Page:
Impact of fibroblast growth factor-2 on tumor microvascular architecture: A tridimensional morphometric study

Moritz A. Konerding, Eckhard Fait, Christiana Dimitropoulou, Wolf Malkusch, Cristina Ferri, Raffaella Giavazzi, Daniela Coltrini, Marco Presta

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Three cell clones originated by transfection of human endometrial adenocarcinoma HEC-1-B cells with fibroblast growth factor-2 (FGF-2) cDNA and characterized by a different capacity to produce and secrete the growth factor were transplanted subcutaneously in nude mice. Corrosion casting of the tumor microvasculature of xenografts produced by injection of 2 x 106 or 10 x 106 FGF-2-B9 cells (which produce and secrete significant amounts of FGF-2), 10 x 106 FGF-2-A8 cells (which produce comparable amounts of FGF-2 but do not secrete it), or 10 x 106 control FGF-2-B8 cells (which produce only trace amounts of FGF-2) was performed after 14 days of growth. Inter- branching distances, intervascular distances, branching angles, and vessel diameters were then determined using tridimensional stereo pairs of the casted tumor vascularity. When transplanted at the same concentration, FGF- 2-B9 cells grew faster in nude mice compared with FGF-2-A8 and FGF-2-B8 clones. The total amount of new vessel formation was far higher in FGF-2-B9 tumors than in FGF-2-B8 or FGF-2-A8 tumors. Also, vessel courses were more irregular and blind-ending vessels and evasates were more frequent in FGF-2- B9 tumors. Moreover, FGF-2-B9 tumor microvasculature was characterized by a wider average vascular diameter and by an extreme variability of the diameter of each individual vessel along its course between two ramifications. No statistical differences were observed when the distribution curves of the values of intervascular distances, interbranching distances, and branching angles of the microvessel network were compared among the different experimental groups. The distinctive features of the micro- vasculature of FGF-2-B9 tumors were retained, at least in part, in the smaller lesions produced by injection of a limited number of cells. The data indicate that FGF-2 production and release confer to FGF-2-B9 cells the ability to stimulate the formation of new blood vessels with distinctive architectural features. Neovascularization of FGF-2-B9 lesions parallels the faster rate of growth of the neoplastic parenchyma. This does not affect the overall architecture of the microvessel network that appears to be primed by characteristics of the HEC-1-B tumor cell line and/or by the microenvironment of the host. To our knowledge, this work represents the first attempt to define the influence of a single, defined growth factor on the tridimensional tumor vascular pattern.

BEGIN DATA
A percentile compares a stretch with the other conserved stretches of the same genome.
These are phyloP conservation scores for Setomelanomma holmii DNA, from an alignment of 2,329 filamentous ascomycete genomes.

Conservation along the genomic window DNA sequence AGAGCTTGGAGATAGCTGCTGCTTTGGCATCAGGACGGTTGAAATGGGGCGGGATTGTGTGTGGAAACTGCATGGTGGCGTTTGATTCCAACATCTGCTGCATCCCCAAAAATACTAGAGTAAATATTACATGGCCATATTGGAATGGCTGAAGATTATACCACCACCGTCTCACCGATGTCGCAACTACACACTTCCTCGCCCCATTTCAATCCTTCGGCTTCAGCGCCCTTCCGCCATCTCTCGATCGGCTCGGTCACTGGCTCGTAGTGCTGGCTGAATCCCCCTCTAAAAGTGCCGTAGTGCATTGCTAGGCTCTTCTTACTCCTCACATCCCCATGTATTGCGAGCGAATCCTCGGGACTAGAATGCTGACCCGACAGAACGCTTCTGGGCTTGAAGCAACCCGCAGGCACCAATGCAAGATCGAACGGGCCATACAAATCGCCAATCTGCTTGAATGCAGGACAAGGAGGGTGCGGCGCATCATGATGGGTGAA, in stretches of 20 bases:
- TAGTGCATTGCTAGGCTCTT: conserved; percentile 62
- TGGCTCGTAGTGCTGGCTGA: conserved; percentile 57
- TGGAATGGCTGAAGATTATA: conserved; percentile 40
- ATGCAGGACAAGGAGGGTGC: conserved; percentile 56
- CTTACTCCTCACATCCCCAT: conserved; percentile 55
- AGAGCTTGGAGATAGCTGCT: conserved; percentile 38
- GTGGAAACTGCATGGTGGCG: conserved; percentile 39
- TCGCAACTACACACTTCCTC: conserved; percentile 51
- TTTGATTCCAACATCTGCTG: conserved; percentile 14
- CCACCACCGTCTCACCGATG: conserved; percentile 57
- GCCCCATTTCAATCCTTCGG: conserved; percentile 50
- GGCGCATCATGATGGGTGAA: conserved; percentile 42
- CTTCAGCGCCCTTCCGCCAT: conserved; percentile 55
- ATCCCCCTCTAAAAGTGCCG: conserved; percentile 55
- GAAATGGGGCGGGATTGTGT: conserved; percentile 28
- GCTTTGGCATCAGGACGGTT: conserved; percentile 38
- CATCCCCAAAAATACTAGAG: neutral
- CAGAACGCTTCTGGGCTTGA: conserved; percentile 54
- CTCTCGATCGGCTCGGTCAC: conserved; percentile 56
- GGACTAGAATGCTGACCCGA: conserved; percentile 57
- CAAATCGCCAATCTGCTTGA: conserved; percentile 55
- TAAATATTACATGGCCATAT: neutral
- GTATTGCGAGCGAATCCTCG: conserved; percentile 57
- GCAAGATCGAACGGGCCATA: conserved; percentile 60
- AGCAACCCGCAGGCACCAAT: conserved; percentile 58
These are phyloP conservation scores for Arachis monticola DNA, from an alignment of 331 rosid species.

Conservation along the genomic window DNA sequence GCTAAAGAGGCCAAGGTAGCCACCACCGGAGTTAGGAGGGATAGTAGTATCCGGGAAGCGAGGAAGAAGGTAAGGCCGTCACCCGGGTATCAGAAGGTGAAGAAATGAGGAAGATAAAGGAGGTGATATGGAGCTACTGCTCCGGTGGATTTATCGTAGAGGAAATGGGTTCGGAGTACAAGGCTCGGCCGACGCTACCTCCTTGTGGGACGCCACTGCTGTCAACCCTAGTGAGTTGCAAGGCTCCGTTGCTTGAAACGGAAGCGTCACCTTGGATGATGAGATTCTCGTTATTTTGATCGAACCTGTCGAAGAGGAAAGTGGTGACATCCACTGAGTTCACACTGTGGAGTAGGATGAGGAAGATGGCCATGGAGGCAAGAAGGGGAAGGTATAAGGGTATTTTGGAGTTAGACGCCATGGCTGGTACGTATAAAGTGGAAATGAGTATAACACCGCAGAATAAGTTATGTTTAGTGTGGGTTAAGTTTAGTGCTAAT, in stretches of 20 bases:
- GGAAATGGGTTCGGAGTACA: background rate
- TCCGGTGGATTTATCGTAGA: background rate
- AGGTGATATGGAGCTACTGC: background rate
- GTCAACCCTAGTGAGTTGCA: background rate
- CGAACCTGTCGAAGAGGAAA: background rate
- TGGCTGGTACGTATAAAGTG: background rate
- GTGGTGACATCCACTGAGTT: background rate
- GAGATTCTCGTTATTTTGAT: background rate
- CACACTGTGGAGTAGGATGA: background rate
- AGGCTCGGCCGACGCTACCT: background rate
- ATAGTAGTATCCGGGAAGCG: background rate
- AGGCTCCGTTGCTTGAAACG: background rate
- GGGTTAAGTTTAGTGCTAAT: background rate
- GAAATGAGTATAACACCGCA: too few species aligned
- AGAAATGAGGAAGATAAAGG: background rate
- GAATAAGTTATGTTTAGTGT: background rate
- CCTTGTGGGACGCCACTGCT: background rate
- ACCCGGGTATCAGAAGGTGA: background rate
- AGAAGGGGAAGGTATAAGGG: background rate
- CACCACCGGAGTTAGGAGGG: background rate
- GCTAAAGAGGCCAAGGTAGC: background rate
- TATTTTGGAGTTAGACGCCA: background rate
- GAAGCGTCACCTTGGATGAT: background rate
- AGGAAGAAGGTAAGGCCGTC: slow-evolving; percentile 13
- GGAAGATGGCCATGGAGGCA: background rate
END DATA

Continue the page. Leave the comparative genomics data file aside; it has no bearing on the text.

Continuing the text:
Original languageEnglish
Pages (from-to)1607-1616
Number of pages10
JournalAmerican Journal of Pathology
Issue number6
Publication statusPublished - Jun 1998

ASJC Scopus subject areas

  • Pathology and Forensic Medicine


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